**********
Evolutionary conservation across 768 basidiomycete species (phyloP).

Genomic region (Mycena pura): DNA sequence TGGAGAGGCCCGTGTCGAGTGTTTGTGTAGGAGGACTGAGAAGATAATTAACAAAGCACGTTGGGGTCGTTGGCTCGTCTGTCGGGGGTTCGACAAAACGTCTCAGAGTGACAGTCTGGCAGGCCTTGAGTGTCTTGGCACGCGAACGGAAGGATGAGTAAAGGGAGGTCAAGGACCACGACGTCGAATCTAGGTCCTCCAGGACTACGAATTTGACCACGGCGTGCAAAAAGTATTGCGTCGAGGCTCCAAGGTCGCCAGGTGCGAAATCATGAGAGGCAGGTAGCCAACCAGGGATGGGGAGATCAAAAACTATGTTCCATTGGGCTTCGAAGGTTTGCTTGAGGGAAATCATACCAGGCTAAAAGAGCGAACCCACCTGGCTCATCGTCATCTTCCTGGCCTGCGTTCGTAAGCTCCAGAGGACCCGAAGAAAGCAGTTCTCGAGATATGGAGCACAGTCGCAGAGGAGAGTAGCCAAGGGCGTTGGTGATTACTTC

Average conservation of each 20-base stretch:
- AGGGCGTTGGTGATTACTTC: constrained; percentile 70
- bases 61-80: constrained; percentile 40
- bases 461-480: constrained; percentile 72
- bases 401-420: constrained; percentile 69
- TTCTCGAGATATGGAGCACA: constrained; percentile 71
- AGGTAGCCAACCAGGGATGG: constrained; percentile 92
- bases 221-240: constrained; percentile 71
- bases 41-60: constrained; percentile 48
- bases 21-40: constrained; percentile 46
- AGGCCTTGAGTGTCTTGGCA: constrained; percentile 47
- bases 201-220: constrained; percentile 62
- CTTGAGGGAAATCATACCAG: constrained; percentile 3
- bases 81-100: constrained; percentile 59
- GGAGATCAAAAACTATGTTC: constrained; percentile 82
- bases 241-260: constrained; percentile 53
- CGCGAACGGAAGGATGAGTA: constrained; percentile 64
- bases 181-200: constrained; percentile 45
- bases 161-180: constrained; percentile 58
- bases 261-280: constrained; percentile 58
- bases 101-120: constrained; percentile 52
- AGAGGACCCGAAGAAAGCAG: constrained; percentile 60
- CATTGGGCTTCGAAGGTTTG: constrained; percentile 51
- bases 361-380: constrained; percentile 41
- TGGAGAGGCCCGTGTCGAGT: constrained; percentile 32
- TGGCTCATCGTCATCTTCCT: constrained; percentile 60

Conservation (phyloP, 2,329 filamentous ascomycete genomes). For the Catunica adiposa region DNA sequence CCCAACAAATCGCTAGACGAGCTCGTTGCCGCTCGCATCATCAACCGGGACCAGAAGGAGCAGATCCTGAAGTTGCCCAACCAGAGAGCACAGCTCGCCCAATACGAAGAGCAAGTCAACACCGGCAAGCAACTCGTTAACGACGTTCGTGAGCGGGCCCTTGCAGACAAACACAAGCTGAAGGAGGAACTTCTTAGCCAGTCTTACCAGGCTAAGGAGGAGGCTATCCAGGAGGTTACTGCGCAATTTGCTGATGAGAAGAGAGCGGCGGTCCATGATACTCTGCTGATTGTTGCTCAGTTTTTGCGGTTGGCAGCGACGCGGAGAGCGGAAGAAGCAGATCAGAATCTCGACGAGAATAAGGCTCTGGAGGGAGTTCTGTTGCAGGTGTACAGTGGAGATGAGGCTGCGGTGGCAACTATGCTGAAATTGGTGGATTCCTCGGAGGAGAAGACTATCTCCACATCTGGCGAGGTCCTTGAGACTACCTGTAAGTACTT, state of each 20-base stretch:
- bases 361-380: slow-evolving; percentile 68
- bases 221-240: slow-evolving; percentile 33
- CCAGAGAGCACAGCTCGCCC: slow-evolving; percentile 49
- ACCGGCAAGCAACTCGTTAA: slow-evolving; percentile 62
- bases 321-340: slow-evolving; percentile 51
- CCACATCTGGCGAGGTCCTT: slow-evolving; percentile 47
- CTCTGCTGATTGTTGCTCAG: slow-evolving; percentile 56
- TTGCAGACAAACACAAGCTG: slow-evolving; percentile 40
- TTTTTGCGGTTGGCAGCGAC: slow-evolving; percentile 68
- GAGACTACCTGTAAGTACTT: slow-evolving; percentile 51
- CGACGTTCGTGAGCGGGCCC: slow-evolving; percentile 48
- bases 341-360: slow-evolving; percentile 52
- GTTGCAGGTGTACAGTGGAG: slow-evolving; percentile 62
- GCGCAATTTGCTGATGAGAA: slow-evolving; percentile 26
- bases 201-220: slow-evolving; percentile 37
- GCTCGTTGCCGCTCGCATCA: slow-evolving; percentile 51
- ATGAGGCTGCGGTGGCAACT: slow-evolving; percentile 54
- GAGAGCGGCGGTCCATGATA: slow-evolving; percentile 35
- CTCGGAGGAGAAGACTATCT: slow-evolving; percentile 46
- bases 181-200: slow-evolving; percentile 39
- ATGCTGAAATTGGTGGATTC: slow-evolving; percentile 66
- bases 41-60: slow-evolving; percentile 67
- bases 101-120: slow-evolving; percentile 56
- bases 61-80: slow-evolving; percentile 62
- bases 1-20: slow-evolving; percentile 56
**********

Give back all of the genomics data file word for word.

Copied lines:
Evolutionary conservation across 768 basidiomycete species (phyloP).

Genomic region (Mycena pura): DNA sequence TGGAGAGGCCCGTGTCGAGTGTTTGTGTAGGAGGACTGAGAAGATAATTAACAAAGCACGTTGGGGTCGTTGGCTCGTCTGTCGGGGGTTCGACAAAACGTCTCAGAGTGACAGTCTGGCAGGCCTTGAGTGTCTTGGCACGCGAACGGAAGGATGAGTAAAGGGAGGTCAAGGACCACGACGTCGAATCTAGGTCCTCCAGGACTACGAATTTGACCACGGCGTGCAAAAAGTATTGCGTCGAGGCTCCAAGGTCGCCAGGTGCGAAATCATGAGAGGCAGGTAGCCAACCAGGGATGGGGAGATCAAAAACTATGTTCCATTGGGCTTCGAAGGTTTGCTTGAGGGAAATCATACCAGGCTAAAAGAGCGAACCCACCTGGCTCATCGTCATCTTCCTGGCCTGCGTTCGTAAGCTCCAGAGGACCCGAAGAAAGCAGTTCTCGAGATATGGAGCACAGTCGCAGAGGAGAGTAGCCAAGGGCGTTGGTGATTACTTC

Average conservation of each 20-base stretch:
- AGGGCGTTGGTGATTACTTC: constrained; percentile 70
- bases 61-80: constrained; percentile 40
- bases 461-480: constrained; percentile 72
- bases 401-420: constrained; percentile 69
- TTCTCGAGATATGGAGCACA: constrained; percentile 71
- AGGTAGCCAACCAGGGATGG: constrained; percentile 92
- bases 221-240: constrained; percentile 71
- bases 41-60: constrained; percentile 48
- bases 21-40: constrained; percentile 46
- AGGCCTTGAGTGTCTTGGCA: constrained; percentile 47
- bases 201-220: constrained; percentile 62
- CTTGAGGGAAATCATACCAG: constrained; percentile 3
- bases 81-100: constrained; percentile 59
- GGAGATCAAAAACTATGTTC: constrained; percentile 82
- bases 241-260: constrained; percentile 53
- CGCGAACGGAAGGATGAGTA: constrained; percentile 64
- bases 181-200: constrained; percentile 45
- bases 161-180: constrained; percentile 58
- bases 261-280: constrained; percentile 58
- bases 101-120: constrained; percentile 52
- AGAGGACCCGAAGAAAGCAG: constrained; percentile 60
- CATTGGGCTTCGAAGGTTTG: constrained; percentile 51
- bases 361-380: constrained; percentile 41
- TGGAGAGGCCCGTGTCGAGT: constrained; percentile 32
- TGGCTCATCGTCATCTTCCT: constrained; percentile 60

Conservation (phyloP, 2,329 filamentous ascomycete genomes). For the Catunica adiposa region DNA sequence CCCAACAAATCGCTAGACGAGCTCGTTGCCGCTCGCATCATCAACCGGGACCAGAAGGAGCAGATCCTGAAGTTGCCCAACCAGAGAGCACAGCTCGCCCAATACGAAGAGCAAGTCAACACCGGCAAGCAACTCGTTAACGACGTTCGTGAGCGGGCCCTTGCAGACAAACACAAGCTGAAGGAGGAACTTCTTAGCCAGTCTTACCAGGCTAAGGAGGAGGCTATCCAGGAGGTTACTGCGCAATTTGCTGATGAGAAGAGAGCGGCGGTCCATGATACTCTGCTGATTGTTGCTCAGTTTTTGCGGTTGGCAGCGACGCGGAGAGCGGAAGAAGCAGATCAGAATCTCGACGAGAATAAGGCTCTGGAGGGAGTTCTGTTGCAGGTGTACAGTGGAGATGAGGCTGCGGTGGCAACTATGCTGAAATTGGTGGATTCCTCGGAGGAGAAGACTATCTCCACATCTGGCGAGGTCCTTGAGACTACCTGTAAGTACTT, state of each 20-base stretch:
- bases 361-380: slow-evolving; percentile 68
- bases 221-240: slow-evolving; percentile 33
- CCAGAGAGCACAGCTCGCCC: slow-evolving; percentile 49
- ACCGGCAAGCAACTCGTTAA: slow-evolving; percentile 62
- bases 321-340: slow-evolving; percentile 51
- CCACATCTGGCGAGGTCCTT: slow-evolving; percentile 47
- CTCTGCTGATTGTTGCTCAG: slow-evolving; percentile 56
- TTGCAGACAAACACAAGCTG: slow-evolving; percentile 40
- TTTTTGCGGTTGGCAGCGAC: slow-evolving; percentile 68
- GAGACTACCTGTAAGTACTT: slow-evolving; percentile 51
- CGACGTTCGTGAGCGGGCCC: slow-evolving; percentile 48
- bases 341-360: slow-evolving; percentile 52
- GTTGCAGGTGTACAGTGGAG: slow-evolving; percentile 62
- GCGCAATTTGCTGATGAGAA: slow-evolving; percentile 26
- bases 201-220: slow-evolving; percentile 37
- GCTCGTTGCCGCTCGCATCA: slow-evolving; percentile 51
- ATGAGGCTGCGGTGGCAACT: slow-evolving; percentile 54
- GAGAGCGGCGGTCCATGATA: slow-evolving; percentile 35
- CTCGGAGGAGAAGACTATCT: slow-evolving; percentile 46
- bases 181-200: slow-evolving; percentile 39
- ATGCTGAAATTGGTGGATTC: slow-evolving; percentile 66
- bases 41-60: slow-evolving; percentile 67
- bases 101-120: slow-evolving; percentile 56
- bases 61-80: slow-evolving; percentile 62
- bases 1-20: slow-evolving; percentile 56